The Art of Making News

We’ve had a story running in the UK which broke yesterday and looks likely to have legs. The BBC published salaries for its top earners and it’s got people really quite puffed up over the apparent inequality of pay between genders.

With the BBC being a publicly funded corporation through the licence fee, then there is genuine interest into the workings of this organisation from the general populace, quite understandably.

While I am all for equality of pay between genders, I am puzzled how one can equate salaries for entertainers, as they tend to do different things. As it is difficult to quantify, it comes down to negotiation and the amount that person brings to the table.

In journalism and management terms, this becomes easier as there are firm precedents across the industry and we have seen the movement of BBC personnel over the years to other organisations, which are not under public funding scrutiny. The exception of course is when the government appoints BBC journalists to information roles.

Having worked in government circles, I have a small insight into their mindset and the further up you go, the more you see they have a love affair with the teaching of Sun Tzu, a military strategist and philospher who is credited with the writing of The Art of War. This book is treated reverentially within some circles of government and the actions recently are a perfect example of its reach.

The recent appointing of former BBC politics editor as Director of Communications brings a wealth of experience to Theresa May’s office and in a week where there have been several significant stories which are pretty damning to a beleaguered Cabinet and PM, we see the Sun Tzu playbook being put into action.

One of the tenets is to divert attention from the attack by creating a noise elsewhere, something that is used extensively by military strategists to this very day. It takes attention away from one place while you get on with the serious business in another and all the while unnoticed until it’s too late.

In a week where the government has launched the Repeal bill to give itself ultimate powers to repeal previous acts without consulting or debating with Parliament, the infighting and leaks from within the Cabinet, raising of the state pension age and stalling of the Brexit negotiations where the EU has stated that the UK needs more time as it is not yet ready to participate. This in the backdrop of the DUP deal and plummeting popularity of the PM that is persistently in the news.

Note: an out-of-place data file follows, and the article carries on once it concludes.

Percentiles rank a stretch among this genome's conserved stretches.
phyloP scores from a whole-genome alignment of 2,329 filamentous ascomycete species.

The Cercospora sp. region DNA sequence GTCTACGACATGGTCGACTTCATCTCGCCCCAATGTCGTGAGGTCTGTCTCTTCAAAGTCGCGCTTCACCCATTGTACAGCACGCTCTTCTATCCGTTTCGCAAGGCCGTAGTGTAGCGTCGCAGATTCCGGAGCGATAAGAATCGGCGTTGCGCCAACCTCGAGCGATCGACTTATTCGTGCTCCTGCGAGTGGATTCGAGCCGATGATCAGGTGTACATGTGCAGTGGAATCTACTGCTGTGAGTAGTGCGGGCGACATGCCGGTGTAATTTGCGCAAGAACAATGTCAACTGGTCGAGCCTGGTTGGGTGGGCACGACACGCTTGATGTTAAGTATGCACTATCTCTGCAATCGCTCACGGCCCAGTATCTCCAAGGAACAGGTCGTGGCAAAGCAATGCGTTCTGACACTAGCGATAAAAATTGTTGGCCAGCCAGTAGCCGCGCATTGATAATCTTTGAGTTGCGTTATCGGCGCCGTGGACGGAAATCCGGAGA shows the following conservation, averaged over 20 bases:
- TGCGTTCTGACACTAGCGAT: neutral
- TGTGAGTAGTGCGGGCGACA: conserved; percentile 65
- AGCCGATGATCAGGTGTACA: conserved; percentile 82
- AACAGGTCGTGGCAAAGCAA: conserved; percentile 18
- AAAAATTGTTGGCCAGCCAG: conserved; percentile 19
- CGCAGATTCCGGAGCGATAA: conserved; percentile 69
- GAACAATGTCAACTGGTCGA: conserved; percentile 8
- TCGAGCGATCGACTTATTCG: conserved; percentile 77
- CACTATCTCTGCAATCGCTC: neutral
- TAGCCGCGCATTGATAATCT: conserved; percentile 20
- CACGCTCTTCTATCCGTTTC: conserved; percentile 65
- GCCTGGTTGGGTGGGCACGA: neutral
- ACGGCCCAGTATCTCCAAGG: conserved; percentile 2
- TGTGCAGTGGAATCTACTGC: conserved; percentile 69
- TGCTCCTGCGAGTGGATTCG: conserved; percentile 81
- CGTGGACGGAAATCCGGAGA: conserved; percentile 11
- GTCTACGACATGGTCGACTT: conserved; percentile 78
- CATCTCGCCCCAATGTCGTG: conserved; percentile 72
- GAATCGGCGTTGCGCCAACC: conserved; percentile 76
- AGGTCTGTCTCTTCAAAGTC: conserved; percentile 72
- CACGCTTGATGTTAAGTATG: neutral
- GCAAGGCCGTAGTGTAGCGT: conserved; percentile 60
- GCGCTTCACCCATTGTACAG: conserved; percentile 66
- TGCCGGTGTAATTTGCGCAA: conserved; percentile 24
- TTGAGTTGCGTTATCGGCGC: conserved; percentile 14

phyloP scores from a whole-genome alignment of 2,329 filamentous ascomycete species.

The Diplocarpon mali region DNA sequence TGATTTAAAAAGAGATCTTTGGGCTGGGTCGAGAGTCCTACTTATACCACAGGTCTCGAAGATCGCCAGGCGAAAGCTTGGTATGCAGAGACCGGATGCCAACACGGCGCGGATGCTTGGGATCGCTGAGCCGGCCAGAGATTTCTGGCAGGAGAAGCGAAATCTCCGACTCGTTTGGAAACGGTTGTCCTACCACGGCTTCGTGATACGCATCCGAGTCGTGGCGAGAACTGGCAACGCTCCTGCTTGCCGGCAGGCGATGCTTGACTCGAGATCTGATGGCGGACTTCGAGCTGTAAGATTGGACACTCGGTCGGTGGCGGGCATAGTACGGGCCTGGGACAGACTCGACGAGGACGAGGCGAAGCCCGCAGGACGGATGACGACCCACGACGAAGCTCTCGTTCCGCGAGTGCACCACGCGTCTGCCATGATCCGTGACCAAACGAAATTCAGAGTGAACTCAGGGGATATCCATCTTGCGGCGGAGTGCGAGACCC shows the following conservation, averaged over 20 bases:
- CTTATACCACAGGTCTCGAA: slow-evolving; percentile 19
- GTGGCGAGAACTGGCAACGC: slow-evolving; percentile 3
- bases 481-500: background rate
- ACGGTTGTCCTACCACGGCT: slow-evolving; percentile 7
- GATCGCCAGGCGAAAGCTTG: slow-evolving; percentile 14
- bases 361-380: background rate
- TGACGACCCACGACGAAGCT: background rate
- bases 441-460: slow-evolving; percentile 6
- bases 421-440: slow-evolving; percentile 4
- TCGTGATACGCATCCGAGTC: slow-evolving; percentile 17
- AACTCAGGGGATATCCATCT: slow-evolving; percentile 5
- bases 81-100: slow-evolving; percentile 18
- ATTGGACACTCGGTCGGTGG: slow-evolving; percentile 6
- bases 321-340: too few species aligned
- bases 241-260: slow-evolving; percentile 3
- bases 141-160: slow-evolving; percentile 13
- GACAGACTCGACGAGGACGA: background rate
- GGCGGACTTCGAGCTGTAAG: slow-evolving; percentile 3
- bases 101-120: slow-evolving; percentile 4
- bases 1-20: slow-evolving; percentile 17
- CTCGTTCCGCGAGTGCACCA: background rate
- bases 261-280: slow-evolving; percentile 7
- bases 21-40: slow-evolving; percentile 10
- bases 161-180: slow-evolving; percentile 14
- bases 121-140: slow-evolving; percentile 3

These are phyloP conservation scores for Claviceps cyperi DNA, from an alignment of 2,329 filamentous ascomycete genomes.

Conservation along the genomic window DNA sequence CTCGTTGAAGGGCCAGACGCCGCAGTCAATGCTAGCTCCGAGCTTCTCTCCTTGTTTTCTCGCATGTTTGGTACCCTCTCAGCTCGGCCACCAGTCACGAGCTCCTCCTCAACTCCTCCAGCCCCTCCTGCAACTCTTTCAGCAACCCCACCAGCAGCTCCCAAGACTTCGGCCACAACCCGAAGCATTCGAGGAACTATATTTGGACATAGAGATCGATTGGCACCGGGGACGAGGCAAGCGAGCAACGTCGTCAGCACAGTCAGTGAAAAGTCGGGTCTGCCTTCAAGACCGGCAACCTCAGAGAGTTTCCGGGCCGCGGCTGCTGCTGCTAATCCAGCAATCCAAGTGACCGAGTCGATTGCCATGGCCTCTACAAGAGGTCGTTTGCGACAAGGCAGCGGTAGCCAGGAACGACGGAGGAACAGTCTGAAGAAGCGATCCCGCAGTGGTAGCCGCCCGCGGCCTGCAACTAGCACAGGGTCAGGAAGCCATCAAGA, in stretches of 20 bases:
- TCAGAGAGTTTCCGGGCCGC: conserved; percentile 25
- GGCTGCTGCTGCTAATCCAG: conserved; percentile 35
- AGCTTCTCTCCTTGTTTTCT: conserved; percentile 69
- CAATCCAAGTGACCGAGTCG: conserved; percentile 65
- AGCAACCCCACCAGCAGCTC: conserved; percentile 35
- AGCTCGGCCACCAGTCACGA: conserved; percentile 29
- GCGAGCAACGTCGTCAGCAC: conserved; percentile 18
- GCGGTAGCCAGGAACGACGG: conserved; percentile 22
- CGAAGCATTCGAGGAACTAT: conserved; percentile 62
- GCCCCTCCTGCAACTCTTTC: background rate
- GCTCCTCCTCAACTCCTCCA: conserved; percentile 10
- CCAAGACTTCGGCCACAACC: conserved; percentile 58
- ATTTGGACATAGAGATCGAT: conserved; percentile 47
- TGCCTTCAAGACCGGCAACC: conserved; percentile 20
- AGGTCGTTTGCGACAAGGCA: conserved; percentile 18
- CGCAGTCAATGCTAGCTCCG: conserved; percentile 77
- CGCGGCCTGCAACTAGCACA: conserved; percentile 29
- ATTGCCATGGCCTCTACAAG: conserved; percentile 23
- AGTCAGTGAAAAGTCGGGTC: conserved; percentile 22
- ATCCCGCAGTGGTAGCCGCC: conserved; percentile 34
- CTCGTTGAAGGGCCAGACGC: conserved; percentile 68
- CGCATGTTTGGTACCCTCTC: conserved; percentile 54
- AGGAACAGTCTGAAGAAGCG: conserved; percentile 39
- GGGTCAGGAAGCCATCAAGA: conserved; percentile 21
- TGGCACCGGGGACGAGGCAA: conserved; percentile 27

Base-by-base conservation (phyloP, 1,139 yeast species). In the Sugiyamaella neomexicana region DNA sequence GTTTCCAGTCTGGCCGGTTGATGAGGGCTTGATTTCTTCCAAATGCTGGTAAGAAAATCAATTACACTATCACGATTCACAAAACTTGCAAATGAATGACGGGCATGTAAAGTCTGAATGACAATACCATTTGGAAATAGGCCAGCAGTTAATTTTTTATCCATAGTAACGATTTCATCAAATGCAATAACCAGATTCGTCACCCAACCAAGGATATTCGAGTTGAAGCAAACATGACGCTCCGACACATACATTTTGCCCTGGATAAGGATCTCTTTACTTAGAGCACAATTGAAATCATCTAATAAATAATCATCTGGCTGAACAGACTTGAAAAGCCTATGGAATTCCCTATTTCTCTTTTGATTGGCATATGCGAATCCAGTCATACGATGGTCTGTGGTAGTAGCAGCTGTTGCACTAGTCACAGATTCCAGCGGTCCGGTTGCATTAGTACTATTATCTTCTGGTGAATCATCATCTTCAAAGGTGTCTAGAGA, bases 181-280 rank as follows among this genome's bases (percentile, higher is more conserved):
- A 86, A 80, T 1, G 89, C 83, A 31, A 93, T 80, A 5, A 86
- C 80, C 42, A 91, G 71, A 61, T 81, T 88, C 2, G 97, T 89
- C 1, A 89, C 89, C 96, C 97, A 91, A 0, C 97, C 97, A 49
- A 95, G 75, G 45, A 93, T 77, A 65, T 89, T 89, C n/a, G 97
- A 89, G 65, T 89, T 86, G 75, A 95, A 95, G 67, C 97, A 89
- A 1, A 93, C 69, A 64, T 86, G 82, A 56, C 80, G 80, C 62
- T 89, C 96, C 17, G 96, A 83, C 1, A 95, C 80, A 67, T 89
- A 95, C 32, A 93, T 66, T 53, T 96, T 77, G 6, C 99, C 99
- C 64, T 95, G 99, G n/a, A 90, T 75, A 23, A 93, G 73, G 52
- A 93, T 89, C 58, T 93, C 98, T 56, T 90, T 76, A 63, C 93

An omnishambles, in the words of Malcolm Tucker, from The Thick of It.

Enter the new Director of Comms, fresh from the BBC and a story emerges about large salaries of those contracted at the BBC, which is then embellished by noting the gender inequality of salaries. The media and social media is full of it, with people getting so worked up by what is paid to someone else who really doesn’t bear much consequence to them, other than the licence fee being publicly levied.

It really is a line direct from The Art of War and you can almost hear No10 shouting ‘Over there! Look over there!’ It has been happening for so long and is so successful, you can almost forgive the cynical use of this tactic in the war of public opinion. You see, the government relies on public consent and when it believes it is losing support, given the fragile state of the majority being propped up by a small party with of 10 MPs, it will act quickly to defuse a potentially harmful situation to their hold.

Consent is a whole other topic for another and no less important as it is pivotal for any government or public body to operate. Read Manufacturing Consent by Chomsky for more on this as it will certainly open up a few eureka moments for you. It doesn’t mean that we throw everything out and start again, but understanding that the authority needs your consent to act and removing that is a massive blow to their power.

However, that is for another day. Today, I sit and watch the BBC story unfold and outrage keeps it burning for a day or two longer until the other stuff blows away and buried in all the fluff. Until the next time, which won’t be long in today’s political world.

Keep watching and stay alert. It makes it all much more fun.


One thought on “The Art of Making News

Leave a Reply

Fill in your details below or click an icon to log in: Logo

You are commenting using your account. Log Out / Change )

Twitter picture

You are commenting using your Twitter account. Log Out / Change )

Facebook photo

You are commenting using your Facebook account. Log Out / Change )

Google+ photo

You are commenting using your Google+ account. Log Out / Change )

Connecting to %s